English massif (adj. n.) ~ Türkic basɣuq (masɣuq, masguk). The Türkic mas and bas are interchangeable (m/b alteration), depending on a dialect, and in mixed societies can be used in parallel. The Sl. massiv () something huge, gromada () may be a late borrowing from the western languages.
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English matt (adj.) ~ Türkic mat (adj.) - matt, dull, opaque, lackluster, darkish. No etymology exists whatsoever, whoever goes by etymological dictionaries is going to miss this pearl....

English moist (adj.), moisture (n.), and mayonnaise (n.) ~ Türkic mayi - liquid, fluid > moist - watery, wet, damp. Cognates: mayonnaise from Catalan maonesa, in OFr. moyeu yolk of egg, via Fr. mayonnaise. Cognates ostensibly include Vulg. Lat and Lat. forms ca. mucidus, mador, quite a long shot. For such prominent phenomenon, absence of ascribed etymology is quite telling. However, the nature of the notion water allows to suggest its out of Africa nature, and in fact Hamito-Semitic languages have moi, mai for water, staking a terminus for a dashed trace Hamito-Semitic = => Dravidian = => Türkic = => English. The same initial path would apply to Lat.: Hamito-Semitic = => Dravidian = => Türkic = => Lat. It appears that no sane lover of IE patriotism would suggest a Lat. loanwords into the primeval vocabulary of the Hamito-Semitic linguistic family.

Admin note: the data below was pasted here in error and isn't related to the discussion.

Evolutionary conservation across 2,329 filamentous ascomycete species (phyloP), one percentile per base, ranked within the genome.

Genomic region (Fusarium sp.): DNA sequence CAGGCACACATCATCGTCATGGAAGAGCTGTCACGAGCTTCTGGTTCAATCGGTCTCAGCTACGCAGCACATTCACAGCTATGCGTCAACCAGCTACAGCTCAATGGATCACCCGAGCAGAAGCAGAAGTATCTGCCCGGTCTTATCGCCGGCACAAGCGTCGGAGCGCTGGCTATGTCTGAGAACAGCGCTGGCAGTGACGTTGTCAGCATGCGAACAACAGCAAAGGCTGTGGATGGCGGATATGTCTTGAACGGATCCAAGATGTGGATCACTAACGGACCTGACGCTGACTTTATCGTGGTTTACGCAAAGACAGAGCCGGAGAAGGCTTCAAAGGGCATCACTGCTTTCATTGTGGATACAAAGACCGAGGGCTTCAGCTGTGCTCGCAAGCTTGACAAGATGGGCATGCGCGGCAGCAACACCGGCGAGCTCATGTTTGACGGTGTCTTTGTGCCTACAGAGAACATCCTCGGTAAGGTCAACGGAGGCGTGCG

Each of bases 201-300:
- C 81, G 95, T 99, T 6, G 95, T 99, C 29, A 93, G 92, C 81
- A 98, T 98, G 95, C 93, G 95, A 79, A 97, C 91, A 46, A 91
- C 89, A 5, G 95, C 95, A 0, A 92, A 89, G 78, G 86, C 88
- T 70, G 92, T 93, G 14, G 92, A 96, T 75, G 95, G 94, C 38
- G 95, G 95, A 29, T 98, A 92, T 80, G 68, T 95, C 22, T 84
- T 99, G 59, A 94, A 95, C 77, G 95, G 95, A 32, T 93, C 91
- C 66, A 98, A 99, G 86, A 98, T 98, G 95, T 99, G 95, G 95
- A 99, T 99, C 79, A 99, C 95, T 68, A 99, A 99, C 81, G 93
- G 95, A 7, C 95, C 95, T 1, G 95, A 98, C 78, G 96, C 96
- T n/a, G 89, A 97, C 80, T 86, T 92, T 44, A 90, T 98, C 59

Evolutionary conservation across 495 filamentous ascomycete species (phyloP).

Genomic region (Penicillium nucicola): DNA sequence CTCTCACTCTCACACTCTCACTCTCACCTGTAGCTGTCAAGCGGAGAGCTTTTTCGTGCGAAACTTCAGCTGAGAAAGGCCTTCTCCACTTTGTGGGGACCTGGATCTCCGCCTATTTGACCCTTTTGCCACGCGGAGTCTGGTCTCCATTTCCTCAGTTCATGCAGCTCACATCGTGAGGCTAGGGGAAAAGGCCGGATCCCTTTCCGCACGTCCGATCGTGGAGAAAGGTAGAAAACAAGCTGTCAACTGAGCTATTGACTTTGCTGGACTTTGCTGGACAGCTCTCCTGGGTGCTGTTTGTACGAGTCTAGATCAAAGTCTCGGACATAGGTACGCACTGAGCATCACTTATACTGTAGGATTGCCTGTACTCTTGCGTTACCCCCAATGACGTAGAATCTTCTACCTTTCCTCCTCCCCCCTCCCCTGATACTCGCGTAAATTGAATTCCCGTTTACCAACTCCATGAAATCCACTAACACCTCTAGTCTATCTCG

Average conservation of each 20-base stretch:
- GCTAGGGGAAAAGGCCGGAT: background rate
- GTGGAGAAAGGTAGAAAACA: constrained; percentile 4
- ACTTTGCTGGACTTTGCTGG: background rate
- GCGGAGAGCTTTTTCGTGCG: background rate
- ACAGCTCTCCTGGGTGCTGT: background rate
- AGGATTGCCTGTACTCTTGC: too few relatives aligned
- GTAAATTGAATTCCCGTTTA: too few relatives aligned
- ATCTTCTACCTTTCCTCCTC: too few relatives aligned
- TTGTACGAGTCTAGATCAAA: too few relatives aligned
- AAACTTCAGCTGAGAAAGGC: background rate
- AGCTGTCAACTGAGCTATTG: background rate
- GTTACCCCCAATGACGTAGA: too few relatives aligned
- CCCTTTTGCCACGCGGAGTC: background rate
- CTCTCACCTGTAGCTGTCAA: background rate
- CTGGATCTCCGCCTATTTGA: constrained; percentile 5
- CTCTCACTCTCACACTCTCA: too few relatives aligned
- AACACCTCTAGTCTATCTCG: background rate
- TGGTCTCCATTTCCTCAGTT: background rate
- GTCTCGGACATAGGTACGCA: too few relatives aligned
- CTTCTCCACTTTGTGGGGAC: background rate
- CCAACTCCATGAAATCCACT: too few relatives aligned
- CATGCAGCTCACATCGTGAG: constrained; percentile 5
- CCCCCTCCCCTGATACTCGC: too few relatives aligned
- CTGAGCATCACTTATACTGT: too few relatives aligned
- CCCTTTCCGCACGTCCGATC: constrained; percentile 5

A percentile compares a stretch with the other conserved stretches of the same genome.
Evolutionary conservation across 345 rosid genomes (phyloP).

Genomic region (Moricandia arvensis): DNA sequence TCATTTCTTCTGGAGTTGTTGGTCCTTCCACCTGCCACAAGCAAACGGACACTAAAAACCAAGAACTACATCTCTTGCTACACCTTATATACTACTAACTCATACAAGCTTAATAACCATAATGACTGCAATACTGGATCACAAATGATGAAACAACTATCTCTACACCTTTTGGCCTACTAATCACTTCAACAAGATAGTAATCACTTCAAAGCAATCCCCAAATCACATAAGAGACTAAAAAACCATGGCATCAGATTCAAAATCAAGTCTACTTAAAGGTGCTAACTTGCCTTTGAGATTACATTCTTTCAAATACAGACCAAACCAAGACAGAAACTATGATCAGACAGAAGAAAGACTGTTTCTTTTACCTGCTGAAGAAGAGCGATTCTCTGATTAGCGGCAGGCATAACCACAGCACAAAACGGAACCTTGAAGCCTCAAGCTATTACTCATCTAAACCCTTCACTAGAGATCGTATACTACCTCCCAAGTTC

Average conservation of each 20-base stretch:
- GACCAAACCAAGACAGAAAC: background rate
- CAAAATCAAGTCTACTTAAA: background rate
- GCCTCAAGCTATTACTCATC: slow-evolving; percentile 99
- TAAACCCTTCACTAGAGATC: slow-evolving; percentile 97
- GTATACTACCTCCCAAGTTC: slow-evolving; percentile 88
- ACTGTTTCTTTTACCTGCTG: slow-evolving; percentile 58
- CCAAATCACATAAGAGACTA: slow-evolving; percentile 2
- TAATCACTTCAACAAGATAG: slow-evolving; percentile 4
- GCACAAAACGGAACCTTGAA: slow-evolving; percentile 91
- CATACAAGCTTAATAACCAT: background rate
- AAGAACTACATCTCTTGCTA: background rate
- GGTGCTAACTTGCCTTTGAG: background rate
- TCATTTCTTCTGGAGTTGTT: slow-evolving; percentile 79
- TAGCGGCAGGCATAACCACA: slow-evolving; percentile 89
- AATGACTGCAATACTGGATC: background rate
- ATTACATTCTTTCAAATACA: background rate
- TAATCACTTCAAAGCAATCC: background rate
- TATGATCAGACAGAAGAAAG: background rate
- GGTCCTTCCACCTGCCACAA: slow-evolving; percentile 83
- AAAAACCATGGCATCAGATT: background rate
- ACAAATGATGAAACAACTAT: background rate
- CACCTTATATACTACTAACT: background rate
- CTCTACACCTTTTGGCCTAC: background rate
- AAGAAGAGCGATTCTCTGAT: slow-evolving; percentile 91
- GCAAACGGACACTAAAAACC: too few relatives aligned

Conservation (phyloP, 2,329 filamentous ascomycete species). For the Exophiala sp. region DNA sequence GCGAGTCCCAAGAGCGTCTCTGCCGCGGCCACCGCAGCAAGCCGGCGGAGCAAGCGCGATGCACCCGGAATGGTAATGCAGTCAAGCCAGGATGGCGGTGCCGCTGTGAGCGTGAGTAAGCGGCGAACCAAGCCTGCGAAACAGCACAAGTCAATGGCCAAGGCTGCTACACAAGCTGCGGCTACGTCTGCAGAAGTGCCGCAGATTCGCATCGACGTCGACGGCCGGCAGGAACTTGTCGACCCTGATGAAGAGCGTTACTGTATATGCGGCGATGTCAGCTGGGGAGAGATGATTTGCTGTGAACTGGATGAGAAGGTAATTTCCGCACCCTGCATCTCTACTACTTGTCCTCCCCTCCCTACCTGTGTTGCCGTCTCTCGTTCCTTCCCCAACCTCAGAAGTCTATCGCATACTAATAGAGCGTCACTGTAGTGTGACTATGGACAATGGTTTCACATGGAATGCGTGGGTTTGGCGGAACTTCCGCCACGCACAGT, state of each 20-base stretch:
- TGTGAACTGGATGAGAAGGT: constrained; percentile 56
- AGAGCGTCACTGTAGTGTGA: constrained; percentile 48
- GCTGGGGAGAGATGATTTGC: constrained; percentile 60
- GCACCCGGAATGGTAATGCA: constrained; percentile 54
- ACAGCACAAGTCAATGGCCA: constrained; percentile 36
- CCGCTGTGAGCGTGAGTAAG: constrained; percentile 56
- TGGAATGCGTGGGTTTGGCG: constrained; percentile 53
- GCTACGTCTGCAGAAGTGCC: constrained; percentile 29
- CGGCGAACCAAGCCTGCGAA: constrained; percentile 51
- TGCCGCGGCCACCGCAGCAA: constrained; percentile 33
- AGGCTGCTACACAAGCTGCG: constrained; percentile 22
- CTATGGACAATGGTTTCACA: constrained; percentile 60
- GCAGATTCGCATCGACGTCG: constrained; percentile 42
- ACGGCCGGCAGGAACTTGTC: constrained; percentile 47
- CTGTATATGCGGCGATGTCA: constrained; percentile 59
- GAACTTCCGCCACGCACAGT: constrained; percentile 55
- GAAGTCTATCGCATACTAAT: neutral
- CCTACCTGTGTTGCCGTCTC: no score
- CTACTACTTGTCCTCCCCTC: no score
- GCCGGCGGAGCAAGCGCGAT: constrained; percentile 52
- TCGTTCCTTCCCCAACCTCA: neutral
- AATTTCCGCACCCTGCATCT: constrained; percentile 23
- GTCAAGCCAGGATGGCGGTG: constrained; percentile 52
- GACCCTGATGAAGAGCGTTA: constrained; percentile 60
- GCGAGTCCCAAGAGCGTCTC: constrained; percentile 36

English murky (adj.) unclear, clouded, dim, stupid ~ Türkic mürki (adj.) unclear, clouded, dim, stupid. English form preserved the stem mür- with front rounded u, Türkic adjectival affix -ki, and intact semantics of muddy, whether it is pool or reasoning. No IE parallels, no murky IE etymology, and the Ottomans can't be blamed for an introduction of the word before they ever emerged.

English mental (adj.) of mind~ Türkic meŋtä (mengtə) (adj.) of mind (lit. of brain), from a constellation of dialectal forms for brain: meji/meŋä/meŋi with noun locative affix ta/tä/da/dä/δa/δä meaning place of or initiating place, i.e. from brain or of brain. Cognates: OE gemynd memory, remembrance Goth. gamunds; LLat. mentalis of mind, Lat. mens mind, Skt. matih thought, mind. A complementary Türkic synonymous noun is men with a variation ben (m/b alteration) expressing conviction of own superiority, the corresponding mental state is expressed with the same locative or possessive affix: mentä (adj.) with superiority mentality; accordingly, the word men also comes in a constellation of dialectal forms: mendä/mentä/mindä/mintä with men/ben alteration. All these Türkic forms of mind and brain are also intricately connected to the English mind: meji/meŋä/meŋi and men/min/ben/bin. The abundance of phonetical variations points to a lengthy parallel existence of both forms, the reduced g in ng may be an archaic reflex of the affix -k/-q/-g signifying derivative nouns and adjectives. A presence of the Skt. word indicates either a period older than 2000 BC, or a later borrowing, the latter likelier, since a brain is not necessarily connected with thought, take for example chickens and fish that have one but not the other. Notably, the dictionaries compiling the word forms are a priory limited to the materials at hand, and do not necessarily include all the extant, deviant, or archaic forms. The ancient forms with prefix ge-/ga must be Grm. innovations; the auslaut -d likely reflects the original Türkic dialectal form of the affix ta/tä/da/dä/δa/δä.

Norwegian sannr true (adj.) ~ Türkic čïn [chyn] (n.) truth, true (adj.). Cognates: Goth. triggws, ONorse sannr true, Chinese form 真 (chin). No sensible IE etymology. In Gmc. languages it was replaced by synonymous true ~ Türkic dürüst. The Chinese reflex 真 (chin) truth is likely a reflex of the Scythian Zhou component in the Chinese language. That both Türkic forms found their ways into Gmc. languages points to separate paths to English and Gothic vs. Norwegian and Chinese.